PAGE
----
on a Xeon 2.8GHz.
It runs in low memory efficiently: in the experiment above,
it uses only 6.8MB (C) and 29MB (MATLAB) of memory.
Getting Started
This package contains a sample data file "train" which was compiled from
the first 100 documents of the Cranfield collection.
Each feature id corresponds to the respective line of file "train.lex";
that is, feature 20 means a word "accuracy", feature 21 means "accurate",
and so on.
After compilation, you can test it using "train" data as follows.
 C version:
 % lda N 20 train model
 MATLAB version:
 % matlab
>> [alpha,beta] = ldamain('train',20);
C version creates two files "model.alpha" and "model.beta"; MATLAB version
creates 1x20dimensional vector alpha and 1324x20dimensional matrix beta.
Parameters of the resulting models are explained in the sections below.
Data Format
Data format is common to both C and MATLAB version.
It is almost the same as widelyused
SVMlight, except that
there is no label in Latent Dirichlet Allocation since LDA is an
unsupervised method.
A data file is an ASCII text file, where each line represents a document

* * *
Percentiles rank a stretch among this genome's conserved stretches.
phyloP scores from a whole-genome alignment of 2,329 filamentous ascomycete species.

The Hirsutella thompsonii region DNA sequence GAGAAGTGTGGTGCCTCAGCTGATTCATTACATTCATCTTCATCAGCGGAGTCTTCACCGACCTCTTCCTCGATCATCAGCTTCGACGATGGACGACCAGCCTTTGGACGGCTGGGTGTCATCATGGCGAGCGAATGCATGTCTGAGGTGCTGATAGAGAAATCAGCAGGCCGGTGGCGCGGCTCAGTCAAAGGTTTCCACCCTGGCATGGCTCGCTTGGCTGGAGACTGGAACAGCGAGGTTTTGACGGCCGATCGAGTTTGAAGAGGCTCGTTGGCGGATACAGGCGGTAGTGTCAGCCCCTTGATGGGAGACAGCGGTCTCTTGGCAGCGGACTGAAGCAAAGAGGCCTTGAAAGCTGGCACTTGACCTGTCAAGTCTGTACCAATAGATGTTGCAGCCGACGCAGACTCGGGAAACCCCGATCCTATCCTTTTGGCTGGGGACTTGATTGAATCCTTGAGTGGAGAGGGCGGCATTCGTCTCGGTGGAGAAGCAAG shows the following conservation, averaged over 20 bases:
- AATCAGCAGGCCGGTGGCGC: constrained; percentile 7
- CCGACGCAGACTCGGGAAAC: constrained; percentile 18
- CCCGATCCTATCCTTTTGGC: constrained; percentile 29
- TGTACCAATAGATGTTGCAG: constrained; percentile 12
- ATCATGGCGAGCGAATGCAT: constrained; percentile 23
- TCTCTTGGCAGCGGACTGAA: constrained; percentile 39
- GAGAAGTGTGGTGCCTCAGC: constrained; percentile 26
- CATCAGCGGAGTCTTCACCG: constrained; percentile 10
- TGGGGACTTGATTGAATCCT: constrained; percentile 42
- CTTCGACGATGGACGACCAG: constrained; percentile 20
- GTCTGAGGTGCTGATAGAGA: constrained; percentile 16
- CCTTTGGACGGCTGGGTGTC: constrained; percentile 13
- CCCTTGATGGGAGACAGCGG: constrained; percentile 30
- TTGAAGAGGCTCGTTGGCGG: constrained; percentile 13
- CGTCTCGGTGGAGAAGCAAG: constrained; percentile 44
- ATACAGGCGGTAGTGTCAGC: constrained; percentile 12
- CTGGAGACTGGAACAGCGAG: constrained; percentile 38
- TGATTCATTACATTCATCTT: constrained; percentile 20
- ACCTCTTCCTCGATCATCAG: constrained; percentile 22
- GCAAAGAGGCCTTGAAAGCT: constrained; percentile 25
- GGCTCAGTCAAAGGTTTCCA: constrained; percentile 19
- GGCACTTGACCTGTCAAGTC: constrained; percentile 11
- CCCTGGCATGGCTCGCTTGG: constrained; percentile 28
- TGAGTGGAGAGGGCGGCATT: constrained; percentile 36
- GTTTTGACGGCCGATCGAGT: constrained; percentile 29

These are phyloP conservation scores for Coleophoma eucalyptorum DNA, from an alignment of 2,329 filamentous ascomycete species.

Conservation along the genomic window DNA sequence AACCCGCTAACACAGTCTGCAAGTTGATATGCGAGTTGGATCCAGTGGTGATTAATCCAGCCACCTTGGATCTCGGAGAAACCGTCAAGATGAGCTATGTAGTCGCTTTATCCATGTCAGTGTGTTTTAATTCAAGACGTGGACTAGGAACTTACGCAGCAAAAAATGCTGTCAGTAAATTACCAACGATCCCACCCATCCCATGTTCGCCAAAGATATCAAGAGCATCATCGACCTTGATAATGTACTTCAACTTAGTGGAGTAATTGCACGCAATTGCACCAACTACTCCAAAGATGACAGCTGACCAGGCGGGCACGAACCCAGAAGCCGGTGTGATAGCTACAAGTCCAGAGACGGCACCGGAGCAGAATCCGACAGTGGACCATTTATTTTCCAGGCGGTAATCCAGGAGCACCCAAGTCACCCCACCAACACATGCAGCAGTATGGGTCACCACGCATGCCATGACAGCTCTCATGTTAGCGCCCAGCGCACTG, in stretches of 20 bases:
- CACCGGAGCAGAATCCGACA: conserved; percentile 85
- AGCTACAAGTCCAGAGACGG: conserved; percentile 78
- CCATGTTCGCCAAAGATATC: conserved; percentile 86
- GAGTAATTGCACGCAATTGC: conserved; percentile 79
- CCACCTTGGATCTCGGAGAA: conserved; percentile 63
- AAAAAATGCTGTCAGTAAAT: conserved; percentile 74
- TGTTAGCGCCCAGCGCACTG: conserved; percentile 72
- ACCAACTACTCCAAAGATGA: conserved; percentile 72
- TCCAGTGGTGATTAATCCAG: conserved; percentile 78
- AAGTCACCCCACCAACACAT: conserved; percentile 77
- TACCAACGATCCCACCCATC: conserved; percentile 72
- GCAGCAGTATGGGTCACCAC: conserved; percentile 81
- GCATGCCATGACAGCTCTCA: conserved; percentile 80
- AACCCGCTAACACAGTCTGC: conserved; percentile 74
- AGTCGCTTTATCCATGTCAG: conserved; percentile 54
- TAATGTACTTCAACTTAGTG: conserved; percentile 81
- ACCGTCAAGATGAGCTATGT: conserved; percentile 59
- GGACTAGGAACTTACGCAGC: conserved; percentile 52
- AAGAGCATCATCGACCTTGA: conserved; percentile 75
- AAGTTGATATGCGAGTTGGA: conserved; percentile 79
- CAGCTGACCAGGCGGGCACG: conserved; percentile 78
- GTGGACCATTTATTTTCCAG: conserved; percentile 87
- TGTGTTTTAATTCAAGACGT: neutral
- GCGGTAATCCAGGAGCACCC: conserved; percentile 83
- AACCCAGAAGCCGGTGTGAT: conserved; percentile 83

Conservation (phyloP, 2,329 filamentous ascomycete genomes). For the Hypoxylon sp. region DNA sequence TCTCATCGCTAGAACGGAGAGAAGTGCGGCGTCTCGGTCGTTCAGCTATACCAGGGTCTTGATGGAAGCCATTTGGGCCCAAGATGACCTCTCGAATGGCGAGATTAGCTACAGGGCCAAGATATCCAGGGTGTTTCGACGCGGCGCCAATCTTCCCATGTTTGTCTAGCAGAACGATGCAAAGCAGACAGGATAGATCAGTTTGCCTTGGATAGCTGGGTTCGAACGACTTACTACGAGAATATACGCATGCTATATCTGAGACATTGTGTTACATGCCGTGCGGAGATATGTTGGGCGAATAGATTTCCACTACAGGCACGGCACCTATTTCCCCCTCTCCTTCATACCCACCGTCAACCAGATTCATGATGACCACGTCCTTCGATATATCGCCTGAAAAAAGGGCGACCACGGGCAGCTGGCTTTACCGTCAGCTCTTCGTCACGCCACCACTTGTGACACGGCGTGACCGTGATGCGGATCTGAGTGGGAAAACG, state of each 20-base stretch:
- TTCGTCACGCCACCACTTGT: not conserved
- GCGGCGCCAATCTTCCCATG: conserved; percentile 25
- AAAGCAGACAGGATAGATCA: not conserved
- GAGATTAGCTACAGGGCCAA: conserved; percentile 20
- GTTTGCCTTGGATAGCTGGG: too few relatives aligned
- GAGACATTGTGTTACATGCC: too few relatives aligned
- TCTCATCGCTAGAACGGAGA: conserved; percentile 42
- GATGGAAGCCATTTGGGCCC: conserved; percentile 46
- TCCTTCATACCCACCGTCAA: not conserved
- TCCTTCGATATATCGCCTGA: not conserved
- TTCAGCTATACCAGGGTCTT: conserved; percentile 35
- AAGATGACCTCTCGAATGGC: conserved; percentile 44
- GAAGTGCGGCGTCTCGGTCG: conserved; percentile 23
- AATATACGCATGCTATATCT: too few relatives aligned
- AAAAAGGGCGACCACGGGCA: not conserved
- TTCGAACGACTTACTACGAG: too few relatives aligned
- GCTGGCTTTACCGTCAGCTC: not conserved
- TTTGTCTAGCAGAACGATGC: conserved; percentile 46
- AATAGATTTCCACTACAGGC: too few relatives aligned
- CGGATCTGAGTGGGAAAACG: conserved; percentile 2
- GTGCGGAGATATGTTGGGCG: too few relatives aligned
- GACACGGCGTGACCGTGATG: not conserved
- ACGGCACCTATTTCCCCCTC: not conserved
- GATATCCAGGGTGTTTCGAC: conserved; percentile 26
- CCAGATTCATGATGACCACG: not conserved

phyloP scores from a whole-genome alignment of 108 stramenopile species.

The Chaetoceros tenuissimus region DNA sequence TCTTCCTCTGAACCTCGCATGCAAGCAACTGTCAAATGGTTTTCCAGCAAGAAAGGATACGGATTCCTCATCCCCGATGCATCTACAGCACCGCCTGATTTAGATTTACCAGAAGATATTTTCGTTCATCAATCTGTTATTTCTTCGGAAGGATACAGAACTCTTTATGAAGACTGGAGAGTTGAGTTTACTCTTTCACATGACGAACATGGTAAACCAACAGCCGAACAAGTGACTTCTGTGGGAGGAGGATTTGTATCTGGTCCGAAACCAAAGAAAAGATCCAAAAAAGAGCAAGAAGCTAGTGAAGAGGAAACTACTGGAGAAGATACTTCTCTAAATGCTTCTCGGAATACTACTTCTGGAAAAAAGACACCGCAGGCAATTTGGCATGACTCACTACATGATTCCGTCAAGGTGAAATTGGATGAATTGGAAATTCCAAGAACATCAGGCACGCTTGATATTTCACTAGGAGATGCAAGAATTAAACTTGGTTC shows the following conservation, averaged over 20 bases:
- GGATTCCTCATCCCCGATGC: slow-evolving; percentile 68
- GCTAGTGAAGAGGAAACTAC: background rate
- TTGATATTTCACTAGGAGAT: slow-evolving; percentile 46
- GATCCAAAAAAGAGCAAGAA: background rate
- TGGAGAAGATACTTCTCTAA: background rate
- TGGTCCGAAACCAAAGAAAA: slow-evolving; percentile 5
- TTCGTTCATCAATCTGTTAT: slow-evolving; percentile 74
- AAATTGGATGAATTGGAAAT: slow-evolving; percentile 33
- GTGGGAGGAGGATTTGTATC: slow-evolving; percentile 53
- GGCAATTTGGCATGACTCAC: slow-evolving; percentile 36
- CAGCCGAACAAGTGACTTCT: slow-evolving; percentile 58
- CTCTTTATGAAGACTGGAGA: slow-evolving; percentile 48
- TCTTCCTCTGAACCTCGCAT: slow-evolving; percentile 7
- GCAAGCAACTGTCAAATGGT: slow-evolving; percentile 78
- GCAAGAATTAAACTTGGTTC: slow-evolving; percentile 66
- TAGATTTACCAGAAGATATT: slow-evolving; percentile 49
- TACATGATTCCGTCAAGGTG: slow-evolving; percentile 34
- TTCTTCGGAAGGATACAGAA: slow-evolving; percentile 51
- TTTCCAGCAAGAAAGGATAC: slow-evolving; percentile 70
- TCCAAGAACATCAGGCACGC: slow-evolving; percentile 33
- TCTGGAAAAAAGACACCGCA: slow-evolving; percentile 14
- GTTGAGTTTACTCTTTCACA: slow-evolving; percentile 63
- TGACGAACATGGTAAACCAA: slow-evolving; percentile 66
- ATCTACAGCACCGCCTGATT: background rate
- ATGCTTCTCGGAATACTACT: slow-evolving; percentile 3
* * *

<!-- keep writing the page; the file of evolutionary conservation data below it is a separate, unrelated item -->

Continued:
(NB. document is simply a synonym for "a group of data"; So you can
interpret it as you like whenever it means a group of data.)
Typical data file is as follows:
1:1 2:4 5:2
1:2 3:3 5:1 6:1 7:1
2:4 5:1 7:1
 Each line can be maximum 65535 bytes (about 820 lines in 80column text)
by default. For a standard document this value is sufficient, but if you
wish to increase this limit, modify BUFSIZE in feature.c as you like.
 Each line consists of pairs of <feature_id>:<count>.
Here, feature_id is an integer from 1 (this is the same as
SVMlight); count can be an integer or a real number that must be
positive.
 <feature_id>:<count> pairs are separated by (possibly
multiple) white spaces.
The program is coded to work even if there are any empty lines, but
it is preferable that there are no such unnecessary lines.
 For a complete specification, please refer to SVMlight's page.
Command Line Syntax
C version
lda is typically invoked simply as:
% lda N 100 train model
where % is a command prompt.
train is a data file that has a format described above, and
model is a basename of output files of model parameters.
Specifically, lda uses two outputs:
model.alpha and model.beta